Wednesday, June 13, 2012

An unexpected 'après-midi' at AGO

Many years ago, when I lived in Toronto and went often to the AGO, I fell in love with Walker Court, an entry space then characterized by names of Ontario aboriginal tribes written on the mantel and glimpses of Renaissance art in adjacent corridors. I loved its Greek inspiration combined with a desire to be rooted in Canadian identity. I once planned a short film in that space, about a child left there who imagines her way out of isolation into distant lands. Yesterday, I realized that long ago child has always just been me.

Finding myself with an unexpected few hours, I went spontaneously back to the AGO, arriving in mid-day, when the sun was drenching the Frank Gehry-reconceived space, striping it with the shadows of windows and ornaments and filling it with warmth, the abundant staircase winding up the middle toward the glass ceiling like a beanstalk searching out the light. What an extraordinary way to be received into the space of artists. I stood there a long time, enjoying every corner and connection, and so happy to be back on my own in a museum space. In the 90s when my life afforded it more, frequent trips to New York were times of happy meandering through tiny and expansive museums and galleries, my favourites always the reinvented home spaces like the Frick Museum or the Morgan Library. Though I love galleries and museums with friends, I also love being there on my own, taking quiet inspiration in unexpected details. On this day, the architecture was my first gathered treasure.

Climbing the stairs, I wound my way around the court's contours that led me to the Picasso exhibition, still able to enjoy it until releasing it for the world of the great Spanish painter.

This exhibition has been gorgeously conceived, taking its cue from the Picasso that Picasso himself collected. Led down a short, very red, hallway, I had the immediate joy of encountering rare and beautiful Joan Vilar Vendosa and Robert Capa photographs of Picasso and the people of his life, while loud (and unnecessary) but strangely compelling Spanish music set the scene. The photographs reveal (without our being told) the cast of characters who would unfold in the coming paintings, sometimes prefiguring even the ways in which they were rendered. The hallway then released me to a larger space where I was met by photographs taken by Picasso himself, and others made already famous by the internet's easy access. One consistently overwhelming reality of the day was how different art is in person. The photograph of Picasso, Jean Cocteau and Claude Picasso watching a bullfight is well-known, but in life it is even more haunting: the emotion in both the artists' eyes somehow more vivid. I loved most, however, Picasso's self-portraits, which immediately foreshadow and reveal his own organization of space. Rather than frame his own face or body, he chose to picture himself Monet or Cezanne-style, amid the landscape of his art and his studio. One image in particular shows him on a sofa, flanked to the left by a spanish guitar standing upright. The composition is unusual, just as it would be in the paintings.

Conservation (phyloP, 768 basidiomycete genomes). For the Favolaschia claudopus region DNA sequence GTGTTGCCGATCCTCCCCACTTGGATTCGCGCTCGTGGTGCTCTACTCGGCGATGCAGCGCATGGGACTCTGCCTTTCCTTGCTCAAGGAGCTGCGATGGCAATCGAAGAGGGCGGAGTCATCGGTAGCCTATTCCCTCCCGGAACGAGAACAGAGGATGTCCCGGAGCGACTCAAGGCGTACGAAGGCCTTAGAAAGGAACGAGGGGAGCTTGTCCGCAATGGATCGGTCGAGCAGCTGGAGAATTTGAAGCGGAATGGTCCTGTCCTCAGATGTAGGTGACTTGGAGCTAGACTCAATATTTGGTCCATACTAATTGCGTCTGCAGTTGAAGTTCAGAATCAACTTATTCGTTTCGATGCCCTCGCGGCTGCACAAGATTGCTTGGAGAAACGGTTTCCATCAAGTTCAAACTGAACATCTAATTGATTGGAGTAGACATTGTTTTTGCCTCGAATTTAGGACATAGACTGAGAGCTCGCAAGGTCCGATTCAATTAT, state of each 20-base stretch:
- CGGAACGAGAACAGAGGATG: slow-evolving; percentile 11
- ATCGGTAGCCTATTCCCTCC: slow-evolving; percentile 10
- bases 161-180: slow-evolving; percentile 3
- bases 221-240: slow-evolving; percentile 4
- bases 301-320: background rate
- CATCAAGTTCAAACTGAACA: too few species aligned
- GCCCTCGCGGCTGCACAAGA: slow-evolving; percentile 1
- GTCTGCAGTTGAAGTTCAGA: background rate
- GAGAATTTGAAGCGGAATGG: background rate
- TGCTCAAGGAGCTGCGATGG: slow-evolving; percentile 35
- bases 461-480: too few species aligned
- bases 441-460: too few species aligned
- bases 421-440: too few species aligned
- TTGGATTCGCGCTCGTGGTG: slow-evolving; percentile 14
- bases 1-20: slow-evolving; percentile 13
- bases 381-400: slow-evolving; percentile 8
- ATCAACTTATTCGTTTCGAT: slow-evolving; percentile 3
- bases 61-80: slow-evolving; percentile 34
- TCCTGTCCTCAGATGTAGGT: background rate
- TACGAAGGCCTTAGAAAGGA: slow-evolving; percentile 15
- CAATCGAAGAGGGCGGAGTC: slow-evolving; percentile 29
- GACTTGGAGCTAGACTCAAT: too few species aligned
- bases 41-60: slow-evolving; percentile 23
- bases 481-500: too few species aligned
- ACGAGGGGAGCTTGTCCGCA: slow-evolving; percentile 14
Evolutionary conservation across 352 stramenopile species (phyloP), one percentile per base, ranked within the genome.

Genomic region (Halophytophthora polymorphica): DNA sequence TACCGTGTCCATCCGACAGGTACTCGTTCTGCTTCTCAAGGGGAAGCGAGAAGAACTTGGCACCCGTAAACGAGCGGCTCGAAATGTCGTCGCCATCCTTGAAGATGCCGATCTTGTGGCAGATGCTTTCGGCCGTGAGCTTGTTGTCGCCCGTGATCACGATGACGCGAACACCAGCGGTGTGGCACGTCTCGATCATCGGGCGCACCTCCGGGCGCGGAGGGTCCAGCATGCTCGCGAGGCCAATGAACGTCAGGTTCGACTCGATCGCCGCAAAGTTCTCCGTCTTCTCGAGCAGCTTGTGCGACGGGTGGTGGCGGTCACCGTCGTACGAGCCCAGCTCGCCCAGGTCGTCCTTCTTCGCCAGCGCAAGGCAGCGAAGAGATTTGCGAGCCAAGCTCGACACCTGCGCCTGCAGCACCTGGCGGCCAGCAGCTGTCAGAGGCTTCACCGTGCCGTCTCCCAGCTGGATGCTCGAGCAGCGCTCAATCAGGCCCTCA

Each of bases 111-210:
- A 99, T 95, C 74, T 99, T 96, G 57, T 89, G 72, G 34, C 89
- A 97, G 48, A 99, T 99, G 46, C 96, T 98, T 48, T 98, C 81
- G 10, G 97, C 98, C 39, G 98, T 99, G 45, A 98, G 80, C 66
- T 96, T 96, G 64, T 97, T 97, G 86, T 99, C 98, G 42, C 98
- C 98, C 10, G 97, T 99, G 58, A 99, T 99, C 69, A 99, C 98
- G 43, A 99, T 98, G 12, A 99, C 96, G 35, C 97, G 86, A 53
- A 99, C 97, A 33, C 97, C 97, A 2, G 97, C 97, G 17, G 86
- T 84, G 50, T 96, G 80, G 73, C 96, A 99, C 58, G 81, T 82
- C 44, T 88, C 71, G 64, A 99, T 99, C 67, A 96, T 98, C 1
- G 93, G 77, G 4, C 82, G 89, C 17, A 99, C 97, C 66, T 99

Many wonderful surprises awaited me, but highlights included the extraordinary portrait of Dora Maar, which takes you by surprise when it is found. Though the painting is famous, the expression made me laugh in complete delight. Because of the cubist contours, no reproduction (plentiful in the gift shops) does justice to the immediately evocative poise, humour, coquettishness and confidence of its subject. To turn from this to see Dora Maar's own photographs of the building of Guernica, makes clear the curators' intentions of putting Picasso's image of himself in dialogue with those he loved: an ingenious concept. Maar's photographs are showcased in a small alcove where I could have spent hours, with her own portrait by Picasso, just viewed, hanging over my shoulder. Her photographs document the building of a masterpiece almost beyond comprehension in its powerful meaning, not only for the people of its time but for all times. Seeing its chalk outline on black reminded me of the old adage about artists, often attributed to Michelangelo, which is that they release a work already embedded in the materials. Somehow Maar captures that.